Wednesday, October 22, 2008

Duel

Tuesday, October 21, 2008

Is it embarassing that I had never seen Duel before? Maybe a little. Actually, I had seen maybe half of it before, in random sections, on TV. But never the entire thing.

This is pretty accomplished filmmaking, considering thet Spielberg was only in his 20's when he made it. Just goes to show how naturally talented he is. And obviously, it's his skill with film that drives (get it, it's a pun) Duel. That's a given, duh, we all know he's great, but you also got to give a lot of credit to Dennis Weaver in the lead role. I don't think the suspense would work nearly as well if we didn't believe him as a normal guy. That's a typical way thrillers try to engage us, by placing an "everyman" in some sort of dangerous situation, but they don't always do it this well. I don't know about you, I love Hitchcock and Cary Grant to death, but Grant always struck me as way too funny and way too cool to be believable as joe schmo nobody. Weaver, on the other hand, seems like a regular dude who is woefully unequiped to deal with the crazy situation he finds himself in. He projects a certain vulnerability, especially in his voice, and you can't help but fear for his safety.

And you have to respect the way the film streamlines the story in order to get to the goods. It's about a guy driving down a barren highway, who is attacked by some crazy truck driver. We never find out who the truck driver is (or even see his face), and never find out why he's trying to kill Weaver. And you know what, who gives a shit? Plots in these movies are usually arbitrary anyways, just an excuse to get to the action. Adding in a bunch of exposition wouldn't help Duel be any scarier. Instead, it's upfront about it's intentions: it's a technical exercise in thriller filmmaking. And a darn good one.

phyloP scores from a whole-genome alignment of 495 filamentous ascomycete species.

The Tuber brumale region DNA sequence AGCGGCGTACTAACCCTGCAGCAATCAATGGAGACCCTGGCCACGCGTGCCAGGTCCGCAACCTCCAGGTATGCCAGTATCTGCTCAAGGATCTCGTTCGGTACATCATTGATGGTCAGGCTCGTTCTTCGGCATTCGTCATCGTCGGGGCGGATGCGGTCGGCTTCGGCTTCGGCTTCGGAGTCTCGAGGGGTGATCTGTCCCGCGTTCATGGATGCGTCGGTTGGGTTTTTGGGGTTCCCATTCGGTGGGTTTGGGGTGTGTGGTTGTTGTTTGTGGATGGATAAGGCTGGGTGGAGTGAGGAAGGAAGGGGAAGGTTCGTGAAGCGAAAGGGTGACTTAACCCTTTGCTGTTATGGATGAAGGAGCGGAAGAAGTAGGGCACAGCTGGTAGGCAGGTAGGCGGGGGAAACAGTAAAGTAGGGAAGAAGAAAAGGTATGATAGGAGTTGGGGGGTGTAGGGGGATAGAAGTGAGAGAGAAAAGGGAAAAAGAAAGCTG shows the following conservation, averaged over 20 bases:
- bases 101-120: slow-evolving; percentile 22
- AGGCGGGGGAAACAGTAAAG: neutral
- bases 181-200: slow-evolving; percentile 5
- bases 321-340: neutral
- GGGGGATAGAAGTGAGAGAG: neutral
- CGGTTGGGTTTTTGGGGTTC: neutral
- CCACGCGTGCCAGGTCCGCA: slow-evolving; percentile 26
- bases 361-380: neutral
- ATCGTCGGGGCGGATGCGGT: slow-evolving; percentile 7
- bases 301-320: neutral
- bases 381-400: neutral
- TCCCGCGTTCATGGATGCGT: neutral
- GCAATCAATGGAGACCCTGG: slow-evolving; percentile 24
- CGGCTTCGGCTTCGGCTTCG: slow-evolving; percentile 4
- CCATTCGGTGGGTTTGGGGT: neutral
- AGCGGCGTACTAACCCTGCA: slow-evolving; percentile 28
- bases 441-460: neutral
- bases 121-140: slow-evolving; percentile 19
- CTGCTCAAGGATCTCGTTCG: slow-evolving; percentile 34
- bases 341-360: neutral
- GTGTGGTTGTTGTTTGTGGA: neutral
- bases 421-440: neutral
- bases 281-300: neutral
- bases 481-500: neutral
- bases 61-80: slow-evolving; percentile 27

2 comments:

Patrick said...

They used to replay this movie on the sci-fi channel all the time a few years back ,which didn't make any sense for at least one reason, and I'd always end up watching around 15 or 30 minutes or so.
I always liked the little detail of all the license plates on the front of his car, which implies that maybe he's been doing this all over the country. So in a way it kind of fulfills the "death proof" promise of a serial killer that uses his car years before tarantino announced it and then made a very different movie.

Dan said...

Even better, you don't have to sit through 40 minutes of repetitive dialogue to get to the car chase.